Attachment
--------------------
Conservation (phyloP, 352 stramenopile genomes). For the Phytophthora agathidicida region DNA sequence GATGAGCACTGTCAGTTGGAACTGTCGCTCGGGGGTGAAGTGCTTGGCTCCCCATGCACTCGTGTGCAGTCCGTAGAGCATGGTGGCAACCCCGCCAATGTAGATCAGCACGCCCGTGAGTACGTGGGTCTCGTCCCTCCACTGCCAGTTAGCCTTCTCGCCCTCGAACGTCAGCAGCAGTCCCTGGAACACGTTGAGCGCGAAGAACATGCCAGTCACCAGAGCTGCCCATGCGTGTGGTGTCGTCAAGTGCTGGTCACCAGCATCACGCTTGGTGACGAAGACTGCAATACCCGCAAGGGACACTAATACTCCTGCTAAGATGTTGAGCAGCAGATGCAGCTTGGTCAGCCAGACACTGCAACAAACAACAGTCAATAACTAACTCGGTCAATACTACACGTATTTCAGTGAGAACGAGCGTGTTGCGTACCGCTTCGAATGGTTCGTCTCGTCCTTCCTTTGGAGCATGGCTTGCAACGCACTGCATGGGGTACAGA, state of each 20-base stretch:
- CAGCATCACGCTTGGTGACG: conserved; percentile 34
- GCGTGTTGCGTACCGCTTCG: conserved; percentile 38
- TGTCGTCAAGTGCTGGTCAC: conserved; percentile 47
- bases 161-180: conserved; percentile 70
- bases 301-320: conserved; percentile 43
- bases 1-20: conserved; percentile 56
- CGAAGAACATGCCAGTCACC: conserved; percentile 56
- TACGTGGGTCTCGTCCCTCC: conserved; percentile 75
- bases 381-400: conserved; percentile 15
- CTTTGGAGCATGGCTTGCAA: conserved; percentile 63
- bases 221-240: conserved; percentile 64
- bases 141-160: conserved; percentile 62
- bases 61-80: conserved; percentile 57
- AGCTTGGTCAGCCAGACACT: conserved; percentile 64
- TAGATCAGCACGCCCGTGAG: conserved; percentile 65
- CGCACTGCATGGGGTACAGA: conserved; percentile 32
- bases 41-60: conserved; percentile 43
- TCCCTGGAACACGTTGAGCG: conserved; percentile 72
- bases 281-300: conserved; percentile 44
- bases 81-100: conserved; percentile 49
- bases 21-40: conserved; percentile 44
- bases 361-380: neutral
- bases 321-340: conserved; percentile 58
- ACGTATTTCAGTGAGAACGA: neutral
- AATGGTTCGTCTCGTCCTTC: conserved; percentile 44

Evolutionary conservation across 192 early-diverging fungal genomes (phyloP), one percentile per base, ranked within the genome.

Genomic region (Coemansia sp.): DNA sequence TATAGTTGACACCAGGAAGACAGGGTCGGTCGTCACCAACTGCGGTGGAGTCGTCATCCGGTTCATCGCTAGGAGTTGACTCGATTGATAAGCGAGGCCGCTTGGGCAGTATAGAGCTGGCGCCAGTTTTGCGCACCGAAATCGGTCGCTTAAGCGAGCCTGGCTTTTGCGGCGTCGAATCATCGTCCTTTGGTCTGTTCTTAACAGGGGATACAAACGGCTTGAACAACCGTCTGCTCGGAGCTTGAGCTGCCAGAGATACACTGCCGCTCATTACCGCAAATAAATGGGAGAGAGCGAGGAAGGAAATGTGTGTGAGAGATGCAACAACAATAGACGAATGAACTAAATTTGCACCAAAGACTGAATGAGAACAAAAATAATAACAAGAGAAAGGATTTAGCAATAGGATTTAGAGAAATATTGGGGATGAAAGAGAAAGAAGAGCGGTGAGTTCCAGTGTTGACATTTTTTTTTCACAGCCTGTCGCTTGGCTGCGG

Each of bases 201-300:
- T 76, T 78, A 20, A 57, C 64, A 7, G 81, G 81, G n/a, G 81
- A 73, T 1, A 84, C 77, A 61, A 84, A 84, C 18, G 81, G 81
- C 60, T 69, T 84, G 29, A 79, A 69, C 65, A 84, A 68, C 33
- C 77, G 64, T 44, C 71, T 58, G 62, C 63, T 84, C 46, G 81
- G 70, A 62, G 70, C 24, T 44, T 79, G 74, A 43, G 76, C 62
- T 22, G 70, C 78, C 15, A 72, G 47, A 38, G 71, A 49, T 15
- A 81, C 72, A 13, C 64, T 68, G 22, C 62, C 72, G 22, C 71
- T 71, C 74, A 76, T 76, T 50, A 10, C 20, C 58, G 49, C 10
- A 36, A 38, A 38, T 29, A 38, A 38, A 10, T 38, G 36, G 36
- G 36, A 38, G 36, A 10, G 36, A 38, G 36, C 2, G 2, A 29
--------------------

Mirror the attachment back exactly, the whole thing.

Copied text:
Conservation (phyloP, 352 stramenopile genomes). For the Phytophthora agathidicida region DNA sequence GATGAGCACTGTCAGTTGGAACTGTCGCTCGGGGGTGAAGTGCTTGGCTCCCCATGCACTCGTGTGCAGTCCGTAGAGCATGGTGGCAACCCCGCCAATGTAGATCAGCACGCCCGTGAGTACGTGGGTCTCGTCCCTCCACTGCCAGTTAGCCTTCTCGCCCTCGAACGTCAGCAGCAGTCCCTGGAACACGTTGAGCGCGAAGAACATGCCAGTCACCAGAGCTGCCCATGCGTGTGGTGTCGTCAAGTGCTGGTCACCAGCATCACGCTTGGTGACGAAGACTGCAATACCCGCAAGGGACACTAATACTCCTGCTAAGATGTTGAGCAGCAGATGCAGCTTGGTCAGCCAGACACTGCAACAAACAACAGTCAATAACTAACTCGGTCAATACTACACGTATTTCAGTGAGAACGAGCGTGTTGCGTACCGCTTCGAATGGTTCGTCTCGTCCTTCCTTTGGAGCATGGCTTGCAACGCACTGCATGGGGTACAGA, state of each 20-base stretch:
- CAGCATCACGCTTGGTGACG: conserved; percentile 34
- GCGTGTTGCGTACCGCTTCG: conserved; percentile 38
- TGTCGTCAAGTGCTGGTCAC: conserved; percentile 47
- bases 161-180: conserved; percentile 70
- bases 301-320: conserved; percentile 43
- bases 1-20: conserved; percentile 56
- CGAAGAACATGCCAGTCACC: conserved; percentile 56
- TACGTGGGTCTCGTCCCTCC: conserved; percentile 75
- bases 381-400: conserved; percentile 15
- CTTTGGAGCATGGCTTGCAA: conserved; percentile 63
- bases 221-240: conserved; percentile 64
- bases 141-160: conserved; percentile 62
- bases 61-80: conserved; percentile 57
- AGCTTGGTCAGCCAGACACT: conserved; percentile 64
- TAGATCAGCACGCCCGTGAG: conserved; percentile 65
- CGCACTGCATGGGGTACAGA: conserved; percentile 32
- bases 41-60: conserved; percentile 43
- TCCCTGGAACACGTTGAGCG: conserved; percentile 72
- bases 281-300: conserved; percentile 44
- bases 81-100: conserved; percentile 49
- bases 21-40: conserved; percentile 44
- bases 361-380: neutral
- bases 321-340: conserved; percentile 58
- ACGTATTTCAGTGAGAACGA: neutral
- AATGGTTCGTCTCGTCCTTC: conserved; percentile 44

Evolutionary conservation across 192 early-diverging fungal genomes (phyloP), one percentile per base, ranked within the genome.

Genomic region (Coemansia sp.): DNA sequence TATAGTTGACACCAGGAAGACAGGGTCGGTCGTCACCAACTGCGGTGGAGTCGTCATCCGGTTCATCGCTAGGAGTTGACTCGATTGATAAGCGAGGCCGCTTGGGCAGTATAGAGCTGGCGCCAGTTTTGCGCACCGAAATCGGTCGCTTAAGCGAGCCTGGCTTTTGCGGCGTCGAATCATCGTCCTTTGGTCTGTTCTTAACAGGGGATACAAACGGCTTGAACAACCGTCTGCTCGGAGCTTGAGCTGCCAGAGATACACTGCCGCTCATTACCGCAAATAAATGGGAGAGAGCGAGGAAGGAAATGTGTGTGAGAGATGCAACAACAATAGACGAATGAACTAAATTTGCACCAAAGACTGAATGAGAACAAAAATAATAACAAGAGAAAGGATTTAGCAATAGGATTTAGAGAAATATTGGGGATGAAAGAGAAAGAAGAGCGGTGAGTTCCAGTGTTGACATTTTTTTTTCACAGCCTGTCGCTTGGCTGCGG

Each of bases 201-300:
- T 76, T 78, A 20, A 57, C 64, A 7, G 81, G 81, G n/a, G 81
- A 73, T 1, A 84, C 77, A 61, A 84, A 84, C 18, G 81, G 81
- C 60, T 69, T 84, G 29, A 79, A 69, C 65, A 84, A 68, C 33
- C 77, G 64, T 44, C 71, T 58, G 62, C 63, T 84, C 46, G 81
- G 70, A 62, G 70, C 24, T 44, T 79, G 74, A 43, G 76, C 62
- T 22, G 70, C 78, C 15, A 72, G 47, A 38, G 71, A 49, T 15
- A 81, C 72, A 13, C 64, T 68, G 22, C 62, C 72, G 22, C 71
- T 71, C 74, A 76, T 76, T 50, A 10, C 20, C 58, G 49, C 10
- A 36, A 38, A 38, T 29, A 38, A 38, A 10, T 38, G 36, G 36
- G 36, A 38, G 36, A 10, G 36, A 38, G 36, C 2, G 2, A 29